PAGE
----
John M. Giannone, ST

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Letters to the Editor, Feb. 2

Cartoon by Jim Meadows

Cartoon by Jim Meadows

We’ve tamed them, so we owe them

Re: Editorial, “Squirrels: To feed or not to feed?”, T&V, Jan. 19

Dear Editor,

Thank you for the excellent editorial on the knotty squirrel issue in Stuy Town/Peter Cooper. We live a few blocks outside the complex and for decades have walked in to visit friends. Whenever we did, there were squirrels making eye contact and sitting in a begging stance. If we passed them by they would follow and repeat eye contact and begging.

This was two or three decades ago so I have to disagree a bit, i.e. these squirrels are not fully wild and haven’t been for generations. They’ve learned how to prosper in the middle of their humans who have trained them in how to get some of their sustenance.

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Letters to the Editor, Jan. 26

Cartoon by Jim Meadows

Cartoon by Jim Meadows

I wore red, white and blue on Jan. 20

Re: Letter, “Why I’ll be wearing black on January 20,” T&V, Jan. 19

The eight years under Obama’s imperialistic rule has taken its toll on the majority of the country.

The majority kept quiet because we were told to voice our dissatisfaction with his regime will only show that we were racist against the first African-American president.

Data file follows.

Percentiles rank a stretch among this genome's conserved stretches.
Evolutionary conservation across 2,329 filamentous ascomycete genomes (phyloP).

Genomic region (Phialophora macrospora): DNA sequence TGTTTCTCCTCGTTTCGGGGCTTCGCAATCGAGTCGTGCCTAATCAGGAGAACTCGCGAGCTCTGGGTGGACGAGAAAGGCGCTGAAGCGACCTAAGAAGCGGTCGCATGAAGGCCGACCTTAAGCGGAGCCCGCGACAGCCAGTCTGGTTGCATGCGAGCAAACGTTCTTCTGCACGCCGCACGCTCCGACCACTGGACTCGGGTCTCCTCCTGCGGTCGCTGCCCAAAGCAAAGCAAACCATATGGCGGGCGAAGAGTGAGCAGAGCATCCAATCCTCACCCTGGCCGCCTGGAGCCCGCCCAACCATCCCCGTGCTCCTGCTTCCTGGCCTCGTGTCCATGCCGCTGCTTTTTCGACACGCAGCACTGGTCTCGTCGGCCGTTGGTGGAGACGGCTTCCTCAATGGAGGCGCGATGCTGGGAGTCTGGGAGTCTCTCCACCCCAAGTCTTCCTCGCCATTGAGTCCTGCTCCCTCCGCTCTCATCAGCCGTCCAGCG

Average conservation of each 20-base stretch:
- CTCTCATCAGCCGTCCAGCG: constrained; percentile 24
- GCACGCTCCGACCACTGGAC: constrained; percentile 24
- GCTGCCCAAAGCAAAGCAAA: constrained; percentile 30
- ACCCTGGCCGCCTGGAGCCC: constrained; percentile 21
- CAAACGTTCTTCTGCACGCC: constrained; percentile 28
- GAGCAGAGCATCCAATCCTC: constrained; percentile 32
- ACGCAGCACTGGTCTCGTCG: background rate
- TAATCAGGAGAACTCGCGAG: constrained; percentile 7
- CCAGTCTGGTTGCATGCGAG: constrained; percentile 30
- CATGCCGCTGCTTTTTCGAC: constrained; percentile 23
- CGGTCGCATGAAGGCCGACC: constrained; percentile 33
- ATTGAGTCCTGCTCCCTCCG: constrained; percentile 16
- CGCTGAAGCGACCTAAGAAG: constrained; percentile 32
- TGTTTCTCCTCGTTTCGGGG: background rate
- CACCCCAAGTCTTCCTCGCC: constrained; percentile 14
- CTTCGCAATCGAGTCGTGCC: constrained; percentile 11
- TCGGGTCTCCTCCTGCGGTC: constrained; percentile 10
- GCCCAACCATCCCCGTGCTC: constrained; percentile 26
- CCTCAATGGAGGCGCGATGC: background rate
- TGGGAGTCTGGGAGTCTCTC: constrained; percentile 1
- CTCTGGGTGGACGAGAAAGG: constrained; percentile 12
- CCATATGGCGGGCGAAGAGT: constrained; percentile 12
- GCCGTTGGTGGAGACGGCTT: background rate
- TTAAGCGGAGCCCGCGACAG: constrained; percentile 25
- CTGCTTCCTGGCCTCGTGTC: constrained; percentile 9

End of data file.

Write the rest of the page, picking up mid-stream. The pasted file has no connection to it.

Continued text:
Eight years of witnessing an unvetted man take our country in a direction not familiar with our American values. Year after year he ran the country helped by Hillary as a co-president using her position as secretary of state to fattened her global foundation with donations from countries that obviously needed favors from her when she at her turn becomes president.

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Letters to the Editor, Jan. 19

Cartoon by Jim Meadows
Cartoon by Jim Meadows

More info needed from candidate

To the Editor:

T&V published a column by Keith Powers, a City Council candidate (“A New Year’s resolution to build the full Second Avenue Subway,” T&V, Jan. 5). He advocates the full build of the Second Avenue Subway and was identified as a PCV resident, a member of our Community Board and a member of PCV/ST Tenants Association. But he’s a Democratic District Leader and I’m curious, given his candidacy, why that wasn’t included. I’ve been told he has important support despite his bio making no mention of any gainful employment.

A Google search reveals that he’s a consultant with an influential firm. Their website lists the transportation industry as a client category. Shouldn’t he, before getting too heavily invested in a campaign, explain any potential conflict of interests given having endorsed a full build? After all, full build will stall, surely somewhere between 34th and Houston Streets. This means scaffolding and plates would line 2nd Avenue past most any of our life expectancies.